Absa said in a quarterly update on Monday (20 January), that given South Africa’s ongoing fiscal challenges, it expects the government to lift indirect taxes in an effort to earn more revenues, and this carries implications for the inflation outlook.
“In our forecast, we have assumed that the government will raise the general fuel levy by 30cents/litre. But more importantly, we expect the government to increase the VAT rate by 1pp to 16% in the 2020 Budget.”
It said that some 65% of the headline CPI basket is subject to VAT after controlling for zero-rated and exempt items i.e., some food items, rentals, education and public transport.
“Meanwhile, we find that 71% of core CPI is subject to VAT, although we note that Stats SA does not survey all items of the CPI on a monthly basis.
“In a full pass-through scenario, the VAT increase would add 0.4pp to headline CPI inflation in 2020 and 0.2pp in 2021. However, given the recent experience where some retailers absorbed the 2018 VAT increase into their margins, we think pass-through may again be only partial,” Absa said.
Following the February budget speech, ratings agency Moody’s is expected to deliver a ratings review for South Africa, where it is “highly likely” that the country will be downgraded.
Roodt said that while much of the downgrade had already been priced in by the market, it would nonetheless send a very negative message to the foreign investor community.
“That message is that South Africa does not have an effective plan to turn around the economy and that things are going from bad to worse,” he said.
Absa said that further credit rating downgrades seem likely in 2020. “In particular, we think Moody’s is more likely than not to act on its Negative Outlook and downgrade South Africa to sub-investment grade on 27 March,” the financial services group said.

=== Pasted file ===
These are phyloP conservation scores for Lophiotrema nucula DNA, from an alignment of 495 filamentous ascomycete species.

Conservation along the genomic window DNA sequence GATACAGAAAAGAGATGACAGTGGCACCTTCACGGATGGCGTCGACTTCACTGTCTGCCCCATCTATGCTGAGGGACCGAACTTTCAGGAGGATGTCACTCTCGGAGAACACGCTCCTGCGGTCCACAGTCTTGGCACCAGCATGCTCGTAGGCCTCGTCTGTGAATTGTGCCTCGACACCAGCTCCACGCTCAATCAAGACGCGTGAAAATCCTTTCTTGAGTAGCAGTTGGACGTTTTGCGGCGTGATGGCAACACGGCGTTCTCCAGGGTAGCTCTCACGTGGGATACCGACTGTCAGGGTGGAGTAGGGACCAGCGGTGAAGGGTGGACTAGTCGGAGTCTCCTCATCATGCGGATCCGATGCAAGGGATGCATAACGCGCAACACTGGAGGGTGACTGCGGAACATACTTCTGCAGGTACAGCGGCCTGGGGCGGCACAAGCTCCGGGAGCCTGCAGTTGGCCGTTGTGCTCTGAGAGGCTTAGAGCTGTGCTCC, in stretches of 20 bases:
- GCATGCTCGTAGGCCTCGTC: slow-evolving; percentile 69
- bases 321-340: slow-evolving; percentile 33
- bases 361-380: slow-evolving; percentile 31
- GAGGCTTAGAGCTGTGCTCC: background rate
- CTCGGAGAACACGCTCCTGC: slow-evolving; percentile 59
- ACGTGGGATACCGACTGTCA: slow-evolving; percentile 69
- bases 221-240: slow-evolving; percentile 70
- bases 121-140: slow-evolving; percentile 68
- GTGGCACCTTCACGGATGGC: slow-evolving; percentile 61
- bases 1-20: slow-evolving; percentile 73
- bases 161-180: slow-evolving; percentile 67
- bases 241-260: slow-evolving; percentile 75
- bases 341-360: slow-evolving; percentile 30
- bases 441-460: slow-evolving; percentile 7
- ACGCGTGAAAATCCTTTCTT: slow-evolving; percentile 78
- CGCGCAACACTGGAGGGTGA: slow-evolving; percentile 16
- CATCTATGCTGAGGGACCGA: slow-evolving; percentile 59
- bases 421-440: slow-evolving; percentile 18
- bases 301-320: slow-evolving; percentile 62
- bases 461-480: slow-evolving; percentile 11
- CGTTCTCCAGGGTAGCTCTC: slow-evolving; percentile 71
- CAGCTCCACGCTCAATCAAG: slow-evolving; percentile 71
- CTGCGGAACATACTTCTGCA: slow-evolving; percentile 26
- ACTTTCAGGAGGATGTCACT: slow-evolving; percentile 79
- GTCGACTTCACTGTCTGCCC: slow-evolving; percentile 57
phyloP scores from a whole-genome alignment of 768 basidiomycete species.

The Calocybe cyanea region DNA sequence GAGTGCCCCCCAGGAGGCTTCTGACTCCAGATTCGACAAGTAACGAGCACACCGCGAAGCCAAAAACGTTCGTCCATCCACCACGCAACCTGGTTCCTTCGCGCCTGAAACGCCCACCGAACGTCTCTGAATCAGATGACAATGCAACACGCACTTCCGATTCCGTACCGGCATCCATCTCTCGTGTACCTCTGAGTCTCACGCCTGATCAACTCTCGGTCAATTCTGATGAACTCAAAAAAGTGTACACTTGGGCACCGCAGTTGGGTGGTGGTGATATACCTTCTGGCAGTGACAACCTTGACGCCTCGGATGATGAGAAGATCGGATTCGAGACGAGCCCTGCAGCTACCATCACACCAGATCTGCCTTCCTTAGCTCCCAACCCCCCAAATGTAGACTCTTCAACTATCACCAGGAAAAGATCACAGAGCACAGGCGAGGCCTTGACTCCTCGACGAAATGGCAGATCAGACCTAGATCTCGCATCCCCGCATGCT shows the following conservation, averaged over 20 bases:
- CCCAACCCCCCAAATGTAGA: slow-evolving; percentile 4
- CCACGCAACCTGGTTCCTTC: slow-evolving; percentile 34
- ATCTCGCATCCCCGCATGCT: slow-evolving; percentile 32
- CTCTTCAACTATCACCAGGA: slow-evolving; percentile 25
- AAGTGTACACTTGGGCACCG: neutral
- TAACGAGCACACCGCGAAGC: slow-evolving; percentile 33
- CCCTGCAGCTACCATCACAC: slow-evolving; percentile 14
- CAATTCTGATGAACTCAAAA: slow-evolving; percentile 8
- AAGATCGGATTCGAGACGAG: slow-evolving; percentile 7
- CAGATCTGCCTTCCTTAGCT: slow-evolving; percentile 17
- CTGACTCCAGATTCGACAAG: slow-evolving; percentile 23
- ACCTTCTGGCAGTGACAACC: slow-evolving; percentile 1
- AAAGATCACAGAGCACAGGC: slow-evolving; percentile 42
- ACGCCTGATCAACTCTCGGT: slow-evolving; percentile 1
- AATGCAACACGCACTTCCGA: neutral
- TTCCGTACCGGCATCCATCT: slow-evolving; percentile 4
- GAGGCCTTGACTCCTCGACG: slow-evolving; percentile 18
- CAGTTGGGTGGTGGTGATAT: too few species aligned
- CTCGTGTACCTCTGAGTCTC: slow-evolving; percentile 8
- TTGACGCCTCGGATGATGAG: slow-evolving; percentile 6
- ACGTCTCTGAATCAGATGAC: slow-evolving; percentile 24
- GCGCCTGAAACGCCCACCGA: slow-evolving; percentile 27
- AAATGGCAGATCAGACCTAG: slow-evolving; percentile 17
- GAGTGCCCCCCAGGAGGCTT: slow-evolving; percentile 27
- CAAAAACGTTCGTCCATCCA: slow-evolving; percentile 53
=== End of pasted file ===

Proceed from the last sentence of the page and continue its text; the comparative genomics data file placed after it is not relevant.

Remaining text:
Absa noted that Eskom continues to be a major source of fiscal and general macroeconomic risk. “The unbundling programme laid out in the discussion paper last year on its own cannot fix the electricity sector’s challenges and the pushback against reforms at Eskom is intense.
“Load shedding is likely to continue and Eskom may need even more bailout money than that already allocated by the government. Structural reforms accelerated a little towards the end of last year, although progress overall has been slow, in part due to political contestation.”
Absa said that South Africa’s political functionality continues to be hobbled by the factional battle within the ANC.
“It remains to be seen if president Ramaphosa’s efforts to restore constitutional governance and roll back ‘state capture’ will pay dividends sufficiently quickly,” it said.
The petrol price looks like it will be staying flat in February, according to Roodt, though diesel prices could see a small jump.
This will help mitigate some of the financial strain experienced by consumers and the various industries.
The latest data from the Central Energy Fund shows a 9 cents per litre drop in 95 grade petrol, with 93 grade flat, and both grades of diesel climbing by 5 or 6 cents per litre.